The ride is set to stretch the 11 miles between the former Marlpit Arms pub, in Lower Hellesdon, and Whitwell Station near Reepham, and there will be refreshments and activities at each end of the rally route throughout the day. Everyone is welcome to go along and for those without their own bike it’ll be easy to take to two wheels on the day as free bicycle loan will be available at Whitwell, subject to availability, with a minibus back to Whitwell from the Marlpit Arms for those cyclists who need it. Martin Wilby, chairman of the environment, transport and development committee, said: “Over 100,000 cyclists, walkers and horse riders already use the Marriott’s Way every year which is hardly surprising as this accessible attractive traffic-free route links Aylsham, Reepham, Lenwade, Drayton, and Costessey with the heart of the city. “Do come along to see the rally and don’t forget you’re welcome to bring your bike to ride the trail and explore the fascinating history of this former railway line. You never know you may even find that the Marriott’s Way could be a new healthy route for your daily commute or somewhere from which to explore the beautiful Wensum valley countryside.” At Whitwell and Reepham Station the cycle rally will be setting off from 11am with people encouraged to dress in 1940s theme to match the train rides, restored station and mini-museum displays there on the day. During the day there will also be heritage railway displays, and the café at Whitwell station will be open from 8am for breakfast. At the Marlpit Arms end of the route there will be a host of events, activities and refreshments. The first set of riders along the rally route will be arriving from about midday after their ride down from Whitwell with prizes being awarded for best dressed adult, child and bike. Visitors will be able to get involved in cycling activities including balance bikes for children and adults, a bicycle obstacle course and there will be the chance to have a go at using the “smoothie” bike to create your own drink and a paint spinning bike to make a unique piece of art to take home. Live music will come from local folk music group The Marlpit Collective at 3.30pm and local artists will be displaying their work alongside an exhibition of vintage bikes and furniture and a look at the history of the Marlpit Arms pub and plans for its future. Locally-produced food will be available including a vegan curry alongside a hog roast, cakes and scones and real ales. And inbetween 11am and 6pm visitors will be able to meet lambs, sheep, a pony and small mammals with Angelica’s Rainbow, and even watch lamb racing. For younger cyclists and anyone wanting a shorter ride there will also be the opportunity to join the route at Drayton, riding just half the course.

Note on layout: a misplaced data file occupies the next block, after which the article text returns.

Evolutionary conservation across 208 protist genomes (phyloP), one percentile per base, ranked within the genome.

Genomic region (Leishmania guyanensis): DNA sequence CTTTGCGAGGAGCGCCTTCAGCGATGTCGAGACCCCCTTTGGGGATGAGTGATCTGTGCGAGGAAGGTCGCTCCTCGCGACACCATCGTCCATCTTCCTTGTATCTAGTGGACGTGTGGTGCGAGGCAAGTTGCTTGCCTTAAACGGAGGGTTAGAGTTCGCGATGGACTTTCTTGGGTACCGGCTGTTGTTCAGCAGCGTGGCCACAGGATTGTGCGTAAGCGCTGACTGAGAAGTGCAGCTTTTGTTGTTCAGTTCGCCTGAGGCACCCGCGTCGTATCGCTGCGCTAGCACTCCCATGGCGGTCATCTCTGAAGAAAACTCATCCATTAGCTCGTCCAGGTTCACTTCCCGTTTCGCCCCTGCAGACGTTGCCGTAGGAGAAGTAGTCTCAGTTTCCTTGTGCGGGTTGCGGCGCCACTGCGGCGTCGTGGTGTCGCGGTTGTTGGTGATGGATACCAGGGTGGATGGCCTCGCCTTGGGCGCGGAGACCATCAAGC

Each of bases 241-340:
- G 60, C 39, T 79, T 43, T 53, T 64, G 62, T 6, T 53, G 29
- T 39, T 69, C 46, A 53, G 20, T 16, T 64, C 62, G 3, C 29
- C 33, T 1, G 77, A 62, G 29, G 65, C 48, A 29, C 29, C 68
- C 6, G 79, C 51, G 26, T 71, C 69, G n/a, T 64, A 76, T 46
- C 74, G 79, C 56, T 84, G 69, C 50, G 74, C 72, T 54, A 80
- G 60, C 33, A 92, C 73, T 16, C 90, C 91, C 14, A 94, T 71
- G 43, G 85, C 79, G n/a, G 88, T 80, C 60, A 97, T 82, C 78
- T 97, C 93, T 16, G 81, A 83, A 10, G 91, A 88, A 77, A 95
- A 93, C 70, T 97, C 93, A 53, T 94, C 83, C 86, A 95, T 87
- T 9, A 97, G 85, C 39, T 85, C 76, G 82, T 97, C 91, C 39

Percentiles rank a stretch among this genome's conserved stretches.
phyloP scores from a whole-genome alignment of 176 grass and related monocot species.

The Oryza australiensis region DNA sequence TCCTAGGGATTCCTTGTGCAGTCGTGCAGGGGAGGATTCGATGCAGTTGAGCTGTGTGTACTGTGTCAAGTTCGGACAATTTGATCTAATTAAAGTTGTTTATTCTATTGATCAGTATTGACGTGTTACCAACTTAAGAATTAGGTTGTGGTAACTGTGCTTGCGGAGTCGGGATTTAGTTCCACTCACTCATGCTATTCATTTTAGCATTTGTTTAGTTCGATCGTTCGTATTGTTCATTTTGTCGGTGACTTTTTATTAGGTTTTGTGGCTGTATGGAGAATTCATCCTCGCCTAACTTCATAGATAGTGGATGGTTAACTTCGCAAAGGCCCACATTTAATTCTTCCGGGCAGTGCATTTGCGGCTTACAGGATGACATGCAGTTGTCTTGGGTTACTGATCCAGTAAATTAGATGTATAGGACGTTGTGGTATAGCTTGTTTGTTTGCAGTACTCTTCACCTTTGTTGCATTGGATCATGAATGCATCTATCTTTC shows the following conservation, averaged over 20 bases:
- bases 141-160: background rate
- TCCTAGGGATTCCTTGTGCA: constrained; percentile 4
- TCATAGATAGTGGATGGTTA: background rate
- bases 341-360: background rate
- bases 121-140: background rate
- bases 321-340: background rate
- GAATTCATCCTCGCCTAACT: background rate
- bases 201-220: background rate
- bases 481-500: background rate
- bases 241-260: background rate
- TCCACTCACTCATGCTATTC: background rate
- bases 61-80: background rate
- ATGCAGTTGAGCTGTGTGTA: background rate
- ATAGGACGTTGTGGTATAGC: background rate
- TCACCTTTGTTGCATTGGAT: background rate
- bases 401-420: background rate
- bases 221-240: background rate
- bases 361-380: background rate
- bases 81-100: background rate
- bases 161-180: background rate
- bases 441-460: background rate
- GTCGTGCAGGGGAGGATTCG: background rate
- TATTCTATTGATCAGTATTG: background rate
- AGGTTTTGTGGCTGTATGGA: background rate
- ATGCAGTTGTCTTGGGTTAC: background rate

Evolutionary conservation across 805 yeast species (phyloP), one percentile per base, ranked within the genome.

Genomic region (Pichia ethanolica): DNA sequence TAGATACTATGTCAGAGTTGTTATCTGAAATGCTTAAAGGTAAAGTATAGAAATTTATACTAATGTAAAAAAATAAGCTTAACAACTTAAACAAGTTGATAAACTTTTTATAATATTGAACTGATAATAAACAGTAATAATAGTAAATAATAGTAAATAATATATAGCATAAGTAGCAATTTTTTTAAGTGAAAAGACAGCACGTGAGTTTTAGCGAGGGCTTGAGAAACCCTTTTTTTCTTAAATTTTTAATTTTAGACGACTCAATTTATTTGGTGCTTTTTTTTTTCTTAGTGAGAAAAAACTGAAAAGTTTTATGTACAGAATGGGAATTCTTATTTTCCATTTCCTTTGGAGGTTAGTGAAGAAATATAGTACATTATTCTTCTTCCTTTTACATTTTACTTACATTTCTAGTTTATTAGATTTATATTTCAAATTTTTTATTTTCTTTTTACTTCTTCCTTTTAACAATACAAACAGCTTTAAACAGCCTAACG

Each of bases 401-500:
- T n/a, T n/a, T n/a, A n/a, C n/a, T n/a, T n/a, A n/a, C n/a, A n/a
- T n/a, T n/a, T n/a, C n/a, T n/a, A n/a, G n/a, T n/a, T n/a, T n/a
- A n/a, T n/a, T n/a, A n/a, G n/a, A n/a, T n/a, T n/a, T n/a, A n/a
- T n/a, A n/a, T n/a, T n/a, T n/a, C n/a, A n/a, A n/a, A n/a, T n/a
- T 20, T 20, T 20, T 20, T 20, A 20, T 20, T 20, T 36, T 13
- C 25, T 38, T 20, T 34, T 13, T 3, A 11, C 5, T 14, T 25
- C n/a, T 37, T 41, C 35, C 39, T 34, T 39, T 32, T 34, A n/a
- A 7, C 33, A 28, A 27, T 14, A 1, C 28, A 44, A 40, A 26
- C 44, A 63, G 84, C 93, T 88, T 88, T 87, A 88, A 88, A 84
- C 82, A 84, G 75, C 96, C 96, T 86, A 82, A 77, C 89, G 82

Final week for competition entries from budding writers

By: Innes Enslin

There is just one week left for children and young people across Norfolk to submit their entries into Norfolk County Council’s creative writing competition for 5-13 year olds.

Write On Norfolk – a competition aimed at boosting summer learning and honing children’s writing skills has already received more than 120 entries since it opened on the 5 June, and now with just a week to go Norfolk County Council is encouraging even more children to get their entries in before it’s too late.  The Write On Norfolk competition is open to children and young people who are aged between five and 13 years old. Budding writers are asked to submit a piece of original creative writing before 31 August.

For the second year Jarrold of Norwich is backing the competition and will be donating Jarrold book tokens as prizes. In addition to these vouchers there will be a prize of an Amazon Fire tablet up for grabs for the gold winners.  Plus those writers who are enrolled in the Children’s University, their entries will earn credits towards their degree.